Do I need to Replace French Drain?

I have a 30 year home. At some point in the past a french drain/drainage tiles and a sump pump were installed around the perimeter of the basement. In the three years since I moved in, on three occasions I have had a puddle near one corner of the basement. I do not know where the water comes in...it does not touch any walls and the walls are dry...presumably up through a crack in the floor.
I want to finish my basement. I have spoke basement waterproofers and always get the same answer...your system failed it has to be completely replaced (new perimeter trench, new drainage tiles, etc). But I do not know if they really even think of the problem...they always seem set on a whole new system (obviously to their advantage)...i feel like i cannot get any unbiased opinion.
could a less expensive solution work...add a sump pump near where the puddle has been...add extra drainage tiles under that part of the floor leading to a new sump pump...etc
i feel that these contractors (or at least the ones I talk with) play are trying to play on my fears to get me to agree to install a really expensive new system....
my old system for the most part seems to work...i have had a puddle three time in one spot with the rest of the basement dry...mb
p.s. i have delt with contractors for other types of home work without any problem or discomfort but basement waterproofing seems much more like "a racket" with high pressure sales techniques...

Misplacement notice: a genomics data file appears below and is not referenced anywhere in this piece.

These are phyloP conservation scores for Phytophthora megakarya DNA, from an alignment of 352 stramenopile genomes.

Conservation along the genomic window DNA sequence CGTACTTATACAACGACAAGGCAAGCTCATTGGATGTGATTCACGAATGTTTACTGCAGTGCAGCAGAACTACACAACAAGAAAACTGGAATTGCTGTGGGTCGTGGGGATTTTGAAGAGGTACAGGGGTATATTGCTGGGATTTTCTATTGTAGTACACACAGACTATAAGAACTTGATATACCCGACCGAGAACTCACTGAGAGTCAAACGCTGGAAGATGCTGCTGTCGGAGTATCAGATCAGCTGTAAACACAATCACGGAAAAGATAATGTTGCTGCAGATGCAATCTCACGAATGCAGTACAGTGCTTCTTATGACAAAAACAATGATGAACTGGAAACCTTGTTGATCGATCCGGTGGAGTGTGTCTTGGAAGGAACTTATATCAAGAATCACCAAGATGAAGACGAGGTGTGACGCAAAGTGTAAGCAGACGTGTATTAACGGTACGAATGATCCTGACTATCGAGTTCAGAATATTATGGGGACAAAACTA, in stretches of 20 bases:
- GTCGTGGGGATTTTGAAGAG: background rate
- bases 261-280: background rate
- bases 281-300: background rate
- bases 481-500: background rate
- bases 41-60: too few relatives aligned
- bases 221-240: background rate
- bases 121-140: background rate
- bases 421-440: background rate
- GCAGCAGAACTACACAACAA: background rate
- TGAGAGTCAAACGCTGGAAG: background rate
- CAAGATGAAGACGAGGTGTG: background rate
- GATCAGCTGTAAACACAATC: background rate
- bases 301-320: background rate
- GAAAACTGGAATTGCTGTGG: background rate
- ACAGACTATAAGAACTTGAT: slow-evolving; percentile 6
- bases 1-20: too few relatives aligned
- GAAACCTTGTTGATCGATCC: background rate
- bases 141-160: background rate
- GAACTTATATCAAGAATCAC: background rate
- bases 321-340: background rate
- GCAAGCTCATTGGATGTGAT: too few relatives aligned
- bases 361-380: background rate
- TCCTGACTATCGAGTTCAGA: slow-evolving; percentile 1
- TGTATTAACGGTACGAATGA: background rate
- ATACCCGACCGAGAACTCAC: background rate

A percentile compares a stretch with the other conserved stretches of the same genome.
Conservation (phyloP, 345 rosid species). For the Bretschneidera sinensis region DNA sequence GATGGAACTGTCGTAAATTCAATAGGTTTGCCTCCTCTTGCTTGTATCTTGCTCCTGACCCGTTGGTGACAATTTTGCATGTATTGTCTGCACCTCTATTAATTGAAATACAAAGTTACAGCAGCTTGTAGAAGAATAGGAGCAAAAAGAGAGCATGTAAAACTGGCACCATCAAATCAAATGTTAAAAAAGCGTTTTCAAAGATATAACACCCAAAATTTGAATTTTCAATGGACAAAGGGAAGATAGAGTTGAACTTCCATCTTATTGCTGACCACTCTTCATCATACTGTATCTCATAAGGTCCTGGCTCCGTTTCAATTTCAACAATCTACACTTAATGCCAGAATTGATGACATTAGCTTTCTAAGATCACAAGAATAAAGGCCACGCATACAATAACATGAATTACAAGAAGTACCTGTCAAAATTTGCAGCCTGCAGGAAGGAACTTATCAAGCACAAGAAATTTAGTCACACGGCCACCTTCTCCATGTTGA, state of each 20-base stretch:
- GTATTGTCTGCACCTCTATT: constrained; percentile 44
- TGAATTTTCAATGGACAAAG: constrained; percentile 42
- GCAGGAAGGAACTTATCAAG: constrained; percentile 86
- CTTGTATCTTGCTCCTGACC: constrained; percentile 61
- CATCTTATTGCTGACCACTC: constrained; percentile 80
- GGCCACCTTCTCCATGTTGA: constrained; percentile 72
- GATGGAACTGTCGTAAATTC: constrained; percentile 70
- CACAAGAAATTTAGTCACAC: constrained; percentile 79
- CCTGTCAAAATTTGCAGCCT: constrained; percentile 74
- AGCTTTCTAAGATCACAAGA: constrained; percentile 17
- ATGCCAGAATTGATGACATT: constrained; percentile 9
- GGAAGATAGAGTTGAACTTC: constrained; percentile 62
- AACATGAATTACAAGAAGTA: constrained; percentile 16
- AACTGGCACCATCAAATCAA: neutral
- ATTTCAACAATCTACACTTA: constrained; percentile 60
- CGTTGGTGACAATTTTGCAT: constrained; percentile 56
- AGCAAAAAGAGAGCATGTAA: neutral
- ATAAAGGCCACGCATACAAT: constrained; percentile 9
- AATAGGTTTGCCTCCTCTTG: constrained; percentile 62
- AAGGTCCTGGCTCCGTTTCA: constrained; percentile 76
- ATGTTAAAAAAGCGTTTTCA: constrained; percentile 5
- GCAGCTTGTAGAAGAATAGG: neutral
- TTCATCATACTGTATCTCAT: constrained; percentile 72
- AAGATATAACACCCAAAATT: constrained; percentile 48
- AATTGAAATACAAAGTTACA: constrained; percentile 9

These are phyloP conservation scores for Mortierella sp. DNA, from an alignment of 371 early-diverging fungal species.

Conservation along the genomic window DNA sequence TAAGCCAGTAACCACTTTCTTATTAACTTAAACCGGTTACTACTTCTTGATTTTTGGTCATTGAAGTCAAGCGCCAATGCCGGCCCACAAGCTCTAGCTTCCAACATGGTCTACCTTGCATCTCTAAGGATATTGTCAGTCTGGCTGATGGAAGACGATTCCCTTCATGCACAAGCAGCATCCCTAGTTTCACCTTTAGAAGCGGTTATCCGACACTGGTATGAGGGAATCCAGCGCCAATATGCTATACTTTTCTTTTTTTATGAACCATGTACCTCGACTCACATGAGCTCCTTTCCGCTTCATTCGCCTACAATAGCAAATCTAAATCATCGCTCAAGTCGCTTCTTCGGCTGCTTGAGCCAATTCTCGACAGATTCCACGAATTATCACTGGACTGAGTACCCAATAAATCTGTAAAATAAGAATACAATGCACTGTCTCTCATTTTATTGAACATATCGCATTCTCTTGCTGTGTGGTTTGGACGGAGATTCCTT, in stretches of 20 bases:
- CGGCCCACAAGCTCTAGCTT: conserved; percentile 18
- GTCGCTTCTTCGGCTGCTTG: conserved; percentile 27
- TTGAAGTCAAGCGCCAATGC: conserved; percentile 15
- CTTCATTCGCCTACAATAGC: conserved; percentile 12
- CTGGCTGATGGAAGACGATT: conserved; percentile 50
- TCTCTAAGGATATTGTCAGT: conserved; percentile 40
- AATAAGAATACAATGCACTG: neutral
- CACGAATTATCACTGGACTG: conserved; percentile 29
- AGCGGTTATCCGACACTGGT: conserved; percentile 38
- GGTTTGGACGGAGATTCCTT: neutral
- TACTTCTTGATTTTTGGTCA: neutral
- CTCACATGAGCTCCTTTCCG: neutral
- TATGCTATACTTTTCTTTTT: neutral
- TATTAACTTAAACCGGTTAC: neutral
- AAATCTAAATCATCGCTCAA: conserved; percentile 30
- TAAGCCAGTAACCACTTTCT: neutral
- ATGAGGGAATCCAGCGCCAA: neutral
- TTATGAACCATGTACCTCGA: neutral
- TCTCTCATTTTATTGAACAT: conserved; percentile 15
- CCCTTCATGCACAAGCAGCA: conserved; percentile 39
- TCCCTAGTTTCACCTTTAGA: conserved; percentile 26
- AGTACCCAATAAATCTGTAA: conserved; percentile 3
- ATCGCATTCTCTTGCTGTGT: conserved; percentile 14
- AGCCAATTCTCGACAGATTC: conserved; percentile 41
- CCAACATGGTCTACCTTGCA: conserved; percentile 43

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I think you are on the right track in thinking about installing the interior french drain. I had a similar problem with water coming up through a floor crack and wall floor joint during periods where the water table had risen quite dramatically. Had interior french drain system installed w/ 2 sumps and DC backup pump and have been dry ever since. Not cheap though. Could do yourself if you were handy but lots of hard grunt work hauling concrete and dirt out of basement. They jackhammer out about 18" of floor rperimeter and install tile and stone even with footer and run to sump pit. I was sceptical but it really worked. I'm poorer but a lot happier. Unfortunately, I didn't know I had a problem until I was about 2/3 of the way through finishing my basement. Lost it all. Still not confident enough to finish it off again. Pumps do quit working. Electricity does go out... It was a very painful summer here.
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They are scaring you, if only an area is bad why not dig it up to repair it, or maybe a new pump as you say. Pull a permit, then get the inspector over for an unbiased opinion. That fee for the inspector is to help you to, use his services before and during jobs to ensure work is done properly.
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If you want an unbiased opinion hire an engineer to come out and look at your problem. Many waterproofing contractors have only one system to sell as a cure. They will evaluate your problem with a bias towards fixing it with the system that they sell.
Dave M.
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